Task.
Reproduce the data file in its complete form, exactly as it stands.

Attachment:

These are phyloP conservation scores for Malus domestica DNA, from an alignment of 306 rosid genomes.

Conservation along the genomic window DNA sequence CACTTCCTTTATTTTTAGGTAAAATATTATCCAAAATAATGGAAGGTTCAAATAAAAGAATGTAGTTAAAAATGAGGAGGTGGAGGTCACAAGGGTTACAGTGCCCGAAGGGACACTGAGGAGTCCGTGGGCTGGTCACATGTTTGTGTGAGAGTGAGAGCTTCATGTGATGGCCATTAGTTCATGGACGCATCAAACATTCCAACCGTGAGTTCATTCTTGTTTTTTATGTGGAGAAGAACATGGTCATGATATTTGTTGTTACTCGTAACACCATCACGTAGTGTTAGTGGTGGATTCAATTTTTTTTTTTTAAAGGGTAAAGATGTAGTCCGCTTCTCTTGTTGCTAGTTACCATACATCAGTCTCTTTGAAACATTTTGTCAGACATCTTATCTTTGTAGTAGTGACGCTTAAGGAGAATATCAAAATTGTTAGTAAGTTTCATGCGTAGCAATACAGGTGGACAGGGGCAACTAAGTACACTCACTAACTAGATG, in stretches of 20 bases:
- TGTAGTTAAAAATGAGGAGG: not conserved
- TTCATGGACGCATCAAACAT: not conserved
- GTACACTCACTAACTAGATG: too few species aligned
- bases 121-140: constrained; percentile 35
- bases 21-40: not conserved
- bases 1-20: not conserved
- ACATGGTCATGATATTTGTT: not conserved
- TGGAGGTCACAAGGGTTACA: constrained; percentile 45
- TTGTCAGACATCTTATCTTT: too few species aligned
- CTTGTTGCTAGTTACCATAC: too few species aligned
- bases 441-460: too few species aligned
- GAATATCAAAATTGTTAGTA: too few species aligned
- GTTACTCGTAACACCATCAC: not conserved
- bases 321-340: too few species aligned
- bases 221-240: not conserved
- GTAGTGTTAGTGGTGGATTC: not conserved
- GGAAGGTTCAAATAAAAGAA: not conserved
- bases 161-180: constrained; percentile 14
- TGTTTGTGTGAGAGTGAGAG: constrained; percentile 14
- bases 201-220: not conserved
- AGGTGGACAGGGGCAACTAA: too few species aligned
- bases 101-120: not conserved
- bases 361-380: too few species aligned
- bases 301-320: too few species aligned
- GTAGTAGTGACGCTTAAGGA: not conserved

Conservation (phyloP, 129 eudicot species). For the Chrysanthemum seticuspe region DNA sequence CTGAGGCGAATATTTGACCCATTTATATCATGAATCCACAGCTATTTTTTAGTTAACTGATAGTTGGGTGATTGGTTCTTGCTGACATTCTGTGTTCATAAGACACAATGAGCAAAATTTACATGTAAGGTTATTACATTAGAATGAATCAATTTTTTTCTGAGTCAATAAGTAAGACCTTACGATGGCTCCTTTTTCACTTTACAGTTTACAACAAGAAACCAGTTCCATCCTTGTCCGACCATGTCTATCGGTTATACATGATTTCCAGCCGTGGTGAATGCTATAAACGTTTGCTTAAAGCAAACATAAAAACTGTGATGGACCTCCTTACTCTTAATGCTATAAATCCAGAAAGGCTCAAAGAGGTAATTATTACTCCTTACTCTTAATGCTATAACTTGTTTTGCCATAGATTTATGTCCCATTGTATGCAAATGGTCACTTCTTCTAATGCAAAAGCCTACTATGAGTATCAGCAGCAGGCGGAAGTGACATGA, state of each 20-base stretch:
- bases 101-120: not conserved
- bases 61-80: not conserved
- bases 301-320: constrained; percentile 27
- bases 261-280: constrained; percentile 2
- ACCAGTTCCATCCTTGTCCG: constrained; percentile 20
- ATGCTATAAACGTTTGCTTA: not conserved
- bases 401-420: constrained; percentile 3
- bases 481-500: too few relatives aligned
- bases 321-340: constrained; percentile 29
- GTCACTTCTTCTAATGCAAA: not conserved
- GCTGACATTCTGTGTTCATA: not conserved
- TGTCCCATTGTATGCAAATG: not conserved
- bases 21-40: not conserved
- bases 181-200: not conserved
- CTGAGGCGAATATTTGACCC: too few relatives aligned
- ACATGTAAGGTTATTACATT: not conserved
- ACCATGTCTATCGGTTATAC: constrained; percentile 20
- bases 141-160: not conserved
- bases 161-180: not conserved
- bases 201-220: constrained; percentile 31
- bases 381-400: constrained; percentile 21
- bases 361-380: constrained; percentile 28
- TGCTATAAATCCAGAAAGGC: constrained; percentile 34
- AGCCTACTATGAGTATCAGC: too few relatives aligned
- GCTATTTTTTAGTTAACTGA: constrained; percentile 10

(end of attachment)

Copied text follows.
These are phyloP conservation scores for Malus domestica DNA, from an alignment of 306 rosid genomes.

Conservation along the genomic window DNA sequence CACTTCCTTTATTTTTAGGTAAAATATTATCCAAAATAATGGAAGGTTCAAATAAAAGAATGTAGTTAAAAATGAGGAGGTGGAGGTCACAAGGGTTACAGTGCCCGAAGGGACACTGAGGAGTCCGTGGGCTGGTCACATGTTTGTGTGAGAGTGAGAGCTTCATGTGATGGCCATTAGTTCATGGACGCATCAAACATTCCAACCGTGAGTTCATTCTTGTTTTTTATGTGGAGAAGAACATGGTCATGATATTTGTTGTTACTCGTAACACCATCACGTAGTGTTAGTGGTGGATTCAATTTTTTTTTTTTAAAGGGTAAAGATGTAGTCCGCTTCTCTTGTTGCTAGTTACCATACATCAGTCTCTTTGAAACATTTTGTCAGACATCTTATCTTTGTAGTAGTGACGCTTAAGGAGAATATCAAAATTGTTAGTAAGTTTCATGCGTAGCAATACAGGTGGACAGGGGCAACTAAGTACACTCACTAACTAGATG, in stretches of 20 bases:
- TGTAGTTAAAAATGAGGAGG: not conserved
- TTCATGGACGCATCAAACAT: not conserved
- GTACACTCACTAACTAGATG: too few species aligned
- bases 121-140: constrained; percentile 35
- bases 21-40: not conserved
- bases 1-20: not conserved
- ACATGGTCATGATATTTGTT: not conserved
- TGGAGGTCACAAGGGTTACA: constrained; percentile 45
- TTGTCAGACATCTTATCTTT: too few species aligned
- CTTGTTGCTAGTTACCATAC: too few species aligned
- bases 441-460: too few species aligned
- GAATATCAAAATTGTTAGTA: too few species aligned
- GTTACTCGTAACACCATCAC: not conserved
- bases 321-340: too few species aligned
- bases 221-240: not conserved
- GTAGTGTTAGTGGTGGATTC: not conserved
- GGAAGGTTCAAATAAAAGAA: not conserved
- bases 161-180: constrained; percentile 14
- TGTTTGTGTGAGAGTGAGAG: constrained; percentile 14
- bases 201-220: not conserved
- AGGTGGACAGGGGCAACTAA: too few species aligned
- bases 101-120: not conserved
- bases 361-380: too few species aligned
- bases 301-320: too few species aligned
- GTAGTAGTGACGCTTAAGGA: not conserved

Conservation (phyloP, 129 eudicot species). For the Chrysanthemum seticuspe region DNA sequence CTGAGGCGAATATTTGACCCATTTATATCATGAATCCACAGCTATTTTTTAGTTAACTGATAGTTGGGTGATTGGTTCTTGCTGACATTCTGTGTTCATAAGACACAATGAGCAAAATTTACATGTAAGGTTATTACATTAGAATGAATCAATTTTTTTCTGAGTCAATAAGTAAGACCTTACGATGGCTCCTTTTTCACTTTACAGTTTACAACAAGAAACCAGTTCCATCCTTGTCCGACCATGTCTATCGGTTATACATGATTTCCAGCCGTGGTGAATGCTATAAACGTTTGCTTAAAGCAAACATAAAAACTGTGATGGACCTCCTTACTCTTAATGCTATAAATCCAGAAAGGCTCAAAGAGGTAATTATTACTCCTTACTCTTAATGCTATAACTTGTTTTGCCATAGATTTATGTCCCATTGTATGCAAATGGTCACTTCTTCTAATGCAAAAGCCTACTATGAGTATCAGCAGCAGGCGGAAGTGACATGA, state of each 20-base stretch:
- bases 101-120: not conserved
- bases 61-80: not conserved
- bases 301-320: constrained; percentile 27
- bases 261-280: constrained; percentile 2
- ACCAGTTCCATCCTTGTCCG: constrained; percentile 20
- ATGCTATAAACGTTTGCTTA: not conserved
- bases 401-420: constrained; percentile 3
- bases 481-500: too few relatives aligned
- bases 321-340: constrained; percentile 29
- GTCACTTCTTCTAATGCAAA: not conserved
- GCTGACATTCTGTGTTCATA: not conserved
- TGTCCCATTGTATGCAAATG: not conserved
- bases 21-40: not conserved
- bases 181-200: not conserved
- CTGAGGCGAATATTTGACCC: too few relatives aligned
- ACATGTAAGGTTATTACATT: not conserved
- ACCATGTCTATCGGTTATAC: constrained; percentile 20
- bases 141-160: not conserved
- bases 161-180: not conserved
- bases 201-220: constrained; percentile 31
- bases 381-400: constrained; percentile 21
- bases 361-380: constrained; percentile 28
- TGCTATAAATCCAGAAAGGC: constrained; percentile 34
- AGCCTACTATGAGTATCAGC: too few relatives aligned
- GCTATTTTTTAGTTAACTGA: constrained; percentile 10